In Beyoncé then Michelle Obama has found someone who is not bound by the same expectations of respectability, or rhetorical reticence, or the performance of chaste sexuality that shapes the lives of public Black women. To the extent that people try to police and regulate Beyoncé’s choices in this manner, she takes great pleasure in flouting the rules of social propriety.
Where Michelle Obama’s fist bump and the subsequent satirizing of it fueled the racial panic of white Americans and might conceivably have cost her husband the presidency, Beyoncé could forthrightly invoke this history. Beyoncé’s Super Bowl performance demanded some level of social reckoning with the truth of the Black Power Movement, and its descendant, the current Movement for Black Lives, in ways that Michelle Obama could never do. But Michelle’s quip to Gayle that she hoped “Beyoncé likes what I have on” suggests not only some level of Black girl solidarity, but also the sense that the song “Formation” gave voice to matters that would otherwise go unvoiced for the First Lady.
More than two decades ago, Darlene Clark Hine, a historian of Black women at Northwestern University, wrote about the ways that race women had perfected a culture of dissemblance, a strategy of moving through social space in which Black women gave the appearance of openness, while holding their most private, innermost thoughts, desires and lives in abeyance from public consumption. Michelle Obama’s path to dissemblance has been fraught with struggle. Her candor in the early days of her husband’s campaign was a study in her failure to dissemble.
That time she was caught on camera rolling her eyes at John Boehner after he made a terrible joke is another example. While it is rare for any Black woman in the public eye not to hold her cards tight to her chest—Oprah is the exception—Michelle Obama has not seemed interested in gripping her cards as tightly as she has ultimately been forced to do.
In her love and admiration for Beyoncé, she tips her hand a bit. That relationship challenges a myriad of historical narratives that shape American public perception about Black women’s lives. Excepting Oprah and Gayle, we have rarely been treated to seeing unabashed admiration between two sisters at the top of their game. The other exception would be the Williams sisters, but then, they are actual blood kin.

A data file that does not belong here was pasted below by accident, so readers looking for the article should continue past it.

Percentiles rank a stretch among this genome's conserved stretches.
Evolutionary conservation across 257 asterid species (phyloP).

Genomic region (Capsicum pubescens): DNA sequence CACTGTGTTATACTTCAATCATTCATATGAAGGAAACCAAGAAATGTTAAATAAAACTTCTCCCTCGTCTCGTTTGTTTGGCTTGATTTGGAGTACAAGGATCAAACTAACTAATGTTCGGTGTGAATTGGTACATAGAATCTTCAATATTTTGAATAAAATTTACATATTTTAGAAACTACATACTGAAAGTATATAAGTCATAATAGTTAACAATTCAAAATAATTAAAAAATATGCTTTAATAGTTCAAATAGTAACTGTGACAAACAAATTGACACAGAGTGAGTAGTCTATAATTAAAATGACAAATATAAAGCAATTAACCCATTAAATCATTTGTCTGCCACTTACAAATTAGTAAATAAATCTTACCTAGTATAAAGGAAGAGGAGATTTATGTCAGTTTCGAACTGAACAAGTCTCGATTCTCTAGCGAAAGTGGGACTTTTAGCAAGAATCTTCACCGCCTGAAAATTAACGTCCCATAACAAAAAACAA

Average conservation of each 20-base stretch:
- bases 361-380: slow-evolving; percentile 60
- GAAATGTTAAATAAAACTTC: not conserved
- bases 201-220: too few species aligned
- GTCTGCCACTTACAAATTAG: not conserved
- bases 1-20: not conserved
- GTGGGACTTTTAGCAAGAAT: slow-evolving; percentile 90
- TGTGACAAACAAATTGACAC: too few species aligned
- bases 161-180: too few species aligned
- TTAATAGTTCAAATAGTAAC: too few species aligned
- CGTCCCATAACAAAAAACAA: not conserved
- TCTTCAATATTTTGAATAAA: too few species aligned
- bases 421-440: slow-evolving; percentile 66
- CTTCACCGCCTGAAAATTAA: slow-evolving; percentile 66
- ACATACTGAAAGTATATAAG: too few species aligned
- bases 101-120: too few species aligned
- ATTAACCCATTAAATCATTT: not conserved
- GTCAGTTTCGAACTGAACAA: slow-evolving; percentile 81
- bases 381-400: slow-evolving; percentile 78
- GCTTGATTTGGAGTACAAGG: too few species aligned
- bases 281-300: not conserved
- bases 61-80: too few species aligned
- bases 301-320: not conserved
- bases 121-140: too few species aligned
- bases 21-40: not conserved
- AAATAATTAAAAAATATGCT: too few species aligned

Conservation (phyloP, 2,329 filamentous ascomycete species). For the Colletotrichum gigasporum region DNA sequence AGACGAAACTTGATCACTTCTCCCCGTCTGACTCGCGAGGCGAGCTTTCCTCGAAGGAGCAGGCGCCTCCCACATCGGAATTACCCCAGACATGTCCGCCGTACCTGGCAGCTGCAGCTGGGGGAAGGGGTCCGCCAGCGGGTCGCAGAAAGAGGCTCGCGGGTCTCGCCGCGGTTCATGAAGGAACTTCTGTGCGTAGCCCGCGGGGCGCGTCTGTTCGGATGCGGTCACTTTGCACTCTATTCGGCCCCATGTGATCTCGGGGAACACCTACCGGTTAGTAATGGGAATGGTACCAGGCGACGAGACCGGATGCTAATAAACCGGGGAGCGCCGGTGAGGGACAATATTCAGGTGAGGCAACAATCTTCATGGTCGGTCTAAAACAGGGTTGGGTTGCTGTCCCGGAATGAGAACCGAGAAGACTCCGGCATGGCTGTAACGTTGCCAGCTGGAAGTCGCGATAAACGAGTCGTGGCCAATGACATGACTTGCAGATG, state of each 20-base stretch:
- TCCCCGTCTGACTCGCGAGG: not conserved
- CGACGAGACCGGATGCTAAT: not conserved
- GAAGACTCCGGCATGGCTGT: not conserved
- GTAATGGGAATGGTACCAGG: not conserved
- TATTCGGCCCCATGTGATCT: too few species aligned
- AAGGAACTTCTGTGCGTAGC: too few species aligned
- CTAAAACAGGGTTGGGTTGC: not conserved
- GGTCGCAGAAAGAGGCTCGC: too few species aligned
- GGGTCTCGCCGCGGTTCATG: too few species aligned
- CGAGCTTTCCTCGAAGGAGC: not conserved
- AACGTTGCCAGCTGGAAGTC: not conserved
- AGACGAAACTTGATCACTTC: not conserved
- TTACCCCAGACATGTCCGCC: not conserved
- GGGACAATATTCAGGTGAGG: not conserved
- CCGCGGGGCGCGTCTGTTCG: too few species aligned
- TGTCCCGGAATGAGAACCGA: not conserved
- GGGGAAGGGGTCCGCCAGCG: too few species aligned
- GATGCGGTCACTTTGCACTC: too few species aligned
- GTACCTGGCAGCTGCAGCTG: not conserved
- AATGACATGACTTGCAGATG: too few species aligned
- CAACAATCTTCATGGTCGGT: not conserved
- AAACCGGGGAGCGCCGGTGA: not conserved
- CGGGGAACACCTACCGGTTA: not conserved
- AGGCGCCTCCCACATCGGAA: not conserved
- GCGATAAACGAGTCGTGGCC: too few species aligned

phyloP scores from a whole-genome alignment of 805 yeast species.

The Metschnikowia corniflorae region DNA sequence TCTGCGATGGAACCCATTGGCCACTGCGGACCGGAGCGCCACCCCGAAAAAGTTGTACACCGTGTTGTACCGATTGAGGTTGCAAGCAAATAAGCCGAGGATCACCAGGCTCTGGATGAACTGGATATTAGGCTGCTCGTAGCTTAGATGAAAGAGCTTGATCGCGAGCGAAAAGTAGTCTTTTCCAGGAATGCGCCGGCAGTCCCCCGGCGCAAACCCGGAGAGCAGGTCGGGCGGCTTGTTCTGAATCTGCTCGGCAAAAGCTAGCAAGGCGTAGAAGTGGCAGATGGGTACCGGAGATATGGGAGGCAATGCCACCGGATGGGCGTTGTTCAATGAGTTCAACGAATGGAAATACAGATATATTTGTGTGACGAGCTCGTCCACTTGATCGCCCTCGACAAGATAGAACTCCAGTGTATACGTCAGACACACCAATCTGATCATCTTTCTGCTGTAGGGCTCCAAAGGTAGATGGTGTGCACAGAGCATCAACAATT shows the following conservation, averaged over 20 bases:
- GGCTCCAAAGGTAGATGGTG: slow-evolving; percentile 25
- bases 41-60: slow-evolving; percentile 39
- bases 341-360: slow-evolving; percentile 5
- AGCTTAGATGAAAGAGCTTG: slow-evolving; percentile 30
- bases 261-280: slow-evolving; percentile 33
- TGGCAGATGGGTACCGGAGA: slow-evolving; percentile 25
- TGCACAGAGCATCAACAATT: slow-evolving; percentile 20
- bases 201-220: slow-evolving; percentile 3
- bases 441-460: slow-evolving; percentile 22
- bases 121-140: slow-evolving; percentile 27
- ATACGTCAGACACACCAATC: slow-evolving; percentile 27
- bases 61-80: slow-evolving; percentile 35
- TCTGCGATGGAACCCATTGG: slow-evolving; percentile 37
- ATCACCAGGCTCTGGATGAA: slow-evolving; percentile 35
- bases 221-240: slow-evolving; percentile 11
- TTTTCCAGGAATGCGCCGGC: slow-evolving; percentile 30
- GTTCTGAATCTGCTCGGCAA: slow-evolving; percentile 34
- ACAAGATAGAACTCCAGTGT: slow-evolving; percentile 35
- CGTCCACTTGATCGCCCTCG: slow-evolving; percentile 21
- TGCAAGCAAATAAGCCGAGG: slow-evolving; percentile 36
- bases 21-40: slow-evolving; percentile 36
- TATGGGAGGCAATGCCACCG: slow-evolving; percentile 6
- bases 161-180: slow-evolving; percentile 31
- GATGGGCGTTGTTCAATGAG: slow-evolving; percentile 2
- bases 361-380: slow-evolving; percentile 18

Black women know full well that our lives are nothing without the sisters who inspire us, pull our cards, make us laugh uproariously, and show up for every manner of celebration or rescue mission, depending on what is required. We are our sisters’ keepers. So at one level, Michelle and Beyoncé’s relationship is not qualitatively different from any number of other powerful encounters Black women have, when we walk into a room, see that other sister winning, and catch the twinkle in her eye because the feeling— the pride—is mutual.
But we should not act like such Black women’s friendships are forged on easy terrain. We have to travel through a landmine of shame, stereotypes, distrust, and pain to get to each other. We have to pull off the shades and stop the dissimulation for just a moment sometimes to see and reciprocate that twinkle in the eyes—that look of recognition.
Michelle Obama and Beyoncé Knowles-Carter don’t travel across easy terrain to embrace one another. They travel through histories that would deny the visceral pleasure of sexiness to a First Lady like Michelle, and one that would deny the privileges of respectability to an otherwise traditional, privileged upper-middle-class Black girl like Beyoncé.
Both Michelle and Beyoncé are actively remixing the terms upon which Black womanhood has been cast. The denial of the right to ladyhood that has shaped Black women’s lives since the advent of slavery can no longer proceed un- checked into the twenty-first century. For Michelle Obama has been a consummate lady, despite her haters’ claims to the contrary. Like Bey said, “Y’all haters corny with that . . . mess.”